· Carol Agard Nunn wanted to be a dress designer. That dream was set aside to get married, raise three children and operate what became a renowned Ithaca, NY area restaurant.
· Ed Nunn’s father, Harry, was not an only child, but had ten siblings and tragic growing up years. Information on this family, as well as St. Joseph’s Home in Peekskill, NY can be found in earlier blogs.
· Mary Doyle Nunn also wasn’t an only child, but had several siblings, with only one living any length of time. She was Winnie Doyle; at this time I have no information on Winnie.
· Maude Hardenbrook Agard’s father’s family emigrated from Germany to Amsterdam to New Amsterdam. Then to New Jersey, and on to Seneca County, New York. I am researching the Hardenbrook family line now.
· My husband produced a monograph of the Cutter line back to Elizabeth Leatherhead Cutter who arrived on our shores abt. 1640. He says with a name like “Leatherhead,” he doesn’t need to go back any farther. I think the name is intriguing and I bet he will be researching the Leatherhead line before too long.
We are excited that our family lines are so steeped in history; consequently our research honors each one of these family members who honored us by their presence at our wedding. Happy searching – you never know what you will find!
Saturday, May 14, 2011
“Blessed are the dead which die in the Lord.” Another well spent life is at an end in this life, the Master’s summons calling home the soul on last Thursday evening about 7 o’clock. [Died: December 22, 1905]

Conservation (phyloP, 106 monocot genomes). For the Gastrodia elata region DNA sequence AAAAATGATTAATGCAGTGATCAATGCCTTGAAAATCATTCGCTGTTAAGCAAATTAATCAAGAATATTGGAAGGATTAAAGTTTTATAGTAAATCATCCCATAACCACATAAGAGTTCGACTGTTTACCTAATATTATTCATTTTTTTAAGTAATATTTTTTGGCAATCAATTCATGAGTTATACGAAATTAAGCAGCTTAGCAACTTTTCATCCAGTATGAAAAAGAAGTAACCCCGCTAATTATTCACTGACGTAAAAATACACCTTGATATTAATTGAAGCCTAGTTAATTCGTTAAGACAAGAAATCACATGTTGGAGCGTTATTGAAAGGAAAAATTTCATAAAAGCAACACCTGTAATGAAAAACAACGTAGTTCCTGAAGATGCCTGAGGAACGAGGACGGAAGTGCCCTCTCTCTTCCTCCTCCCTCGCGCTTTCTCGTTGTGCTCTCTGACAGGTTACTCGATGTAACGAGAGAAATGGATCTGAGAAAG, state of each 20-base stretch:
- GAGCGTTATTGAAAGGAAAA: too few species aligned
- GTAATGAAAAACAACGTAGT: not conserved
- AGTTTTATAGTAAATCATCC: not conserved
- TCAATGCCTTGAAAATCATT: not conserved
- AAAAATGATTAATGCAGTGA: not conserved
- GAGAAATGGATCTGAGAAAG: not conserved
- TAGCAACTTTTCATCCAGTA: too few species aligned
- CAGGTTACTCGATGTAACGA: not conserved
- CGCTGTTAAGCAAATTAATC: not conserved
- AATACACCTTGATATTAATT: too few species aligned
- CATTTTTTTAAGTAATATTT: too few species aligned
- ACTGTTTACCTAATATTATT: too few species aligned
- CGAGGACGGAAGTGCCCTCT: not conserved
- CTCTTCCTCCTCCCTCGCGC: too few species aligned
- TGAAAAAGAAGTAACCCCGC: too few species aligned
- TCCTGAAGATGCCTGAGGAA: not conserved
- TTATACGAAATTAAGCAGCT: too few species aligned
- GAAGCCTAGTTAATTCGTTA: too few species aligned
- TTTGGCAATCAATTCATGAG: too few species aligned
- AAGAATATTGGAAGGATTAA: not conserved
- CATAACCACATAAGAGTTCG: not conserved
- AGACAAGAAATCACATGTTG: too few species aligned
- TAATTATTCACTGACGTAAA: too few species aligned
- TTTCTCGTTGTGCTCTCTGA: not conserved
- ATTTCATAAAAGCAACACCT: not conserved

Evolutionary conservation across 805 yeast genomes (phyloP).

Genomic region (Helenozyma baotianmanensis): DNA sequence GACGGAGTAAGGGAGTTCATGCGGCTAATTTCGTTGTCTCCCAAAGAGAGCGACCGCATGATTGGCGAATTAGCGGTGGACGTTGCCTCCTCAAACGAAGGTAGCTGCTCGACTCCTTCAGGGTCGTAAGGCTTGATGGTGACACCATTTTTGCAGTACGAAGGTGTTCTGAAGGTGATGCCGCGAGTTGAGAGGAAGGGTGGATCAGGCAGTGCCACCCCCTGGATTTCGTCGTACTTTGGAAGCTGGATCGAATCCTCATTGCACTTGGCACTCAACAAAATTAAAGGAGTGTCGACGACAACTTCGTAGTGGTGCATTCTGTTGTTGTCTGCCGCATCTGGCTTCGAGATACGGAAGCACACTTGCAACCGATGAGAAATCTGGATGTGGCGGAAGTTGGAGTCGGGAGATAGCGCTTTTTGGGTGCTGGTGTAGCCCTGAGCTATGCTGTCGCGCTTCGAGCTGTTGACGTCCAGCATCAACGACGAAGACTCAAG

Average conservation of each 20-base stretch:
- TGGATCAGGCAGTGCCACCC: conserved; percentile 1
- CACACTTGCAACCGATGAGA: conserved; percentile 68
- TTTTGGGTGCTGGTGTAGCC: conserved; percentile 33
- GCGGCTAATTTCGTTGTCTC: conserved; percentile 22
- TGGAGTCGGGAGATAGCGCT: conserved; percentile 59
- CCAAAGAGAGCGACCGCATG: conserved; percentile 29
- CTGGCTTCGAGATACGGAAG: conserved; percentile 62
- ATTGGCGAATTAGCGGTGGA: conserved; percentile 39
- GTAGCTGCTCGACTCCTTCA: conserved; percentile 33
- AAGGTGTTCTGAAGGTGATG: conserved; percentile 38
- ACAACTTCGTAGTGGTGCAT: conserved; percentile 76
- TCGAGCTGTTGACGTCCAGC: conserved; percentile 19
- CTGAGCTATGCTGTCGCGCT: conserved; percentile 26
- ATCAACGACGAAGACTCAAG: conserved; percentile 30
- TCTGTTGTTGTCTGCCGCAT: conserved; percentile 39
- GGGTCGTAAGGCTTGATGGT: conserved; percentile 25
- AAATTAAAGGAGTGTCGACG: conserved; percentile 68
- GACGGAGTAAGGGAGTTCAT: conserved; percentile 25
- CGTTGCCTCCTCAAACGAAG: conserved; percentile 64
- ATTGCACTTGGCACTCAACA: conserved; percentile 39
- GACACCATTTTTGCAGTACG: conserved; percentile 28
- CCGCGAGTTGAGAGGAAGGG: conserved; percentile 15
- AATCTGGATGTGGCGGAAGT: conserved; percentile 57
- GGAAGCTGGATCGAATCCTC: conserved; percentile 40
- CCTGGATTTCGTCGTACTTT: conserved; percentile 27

Margaret E. Cortright, who had resided with her daughters, Mrs. E.H. Berdan and Miss Louise Cortright at their home on Lewis Street was born at New Fields, [Newfield] Tompkins County, New York, Jan 28, 1833 and during her long life had been remarkably healthy, never having passed through a siege of sickness. She had always led an active, busy life and on Thursday evening was engaged in clearing up the supper dishes when she suddenly fell upon the floor, almost before aid reached her side her spirit had taken flight. Doctors were called at once, but only could pronounce it heart failure. Mrs. Cortright came from Holland Dutch ancestry, her great-grandfather being born as his parents were crossing the sea. Her people settled in Orange county and later the family spread out over into Tompkins County. She was the daughter of Jacob and Elizabeth Puff. Two sisters, one of them older than her, and one brother remain of her parent’s family. In her young womanhood she married Joseph Cortright of Danby, N.Y. Four children blessed their wedded life, the daughters with whom she resided, and two sons, Frederick F. of Brooklyn, N.Y. and William Cortright of Whitestone, N.Y. Her husband was called from her association some twelve years ago. Since her widowhood, she with her younger daughter, Miss Louise, have maintained a home. Practically speaking, her Christian experience has been life-long, always bearing in her heart a strong abiding love for things spiritual. In early life she united with the Presbyterian church at New Fields (sic), but in later life her children having united with the Methodist denomination, she too, withdrew from the Presbyterian church and united with her children, their home church being the well known Washington Square M.E. Church in Fourth street, New York City. The funeral was held Friday evening, at the home of Lewis street, Revs. Mr. Barton and McAllister officiating. The remains were taken to Brooklyn on Saturday morning for interment in Greenwood cemetery, where a committal service was held in the chapel. Thus endeth a life well spent; a loving wife, a revered mother, a kind and sympathetic friend and neighbor, who leaves as a legacy to her dear ones memories of a past useful and loving mother’s life, having that they might live and daily presenting to her children example of earnest and Christian life.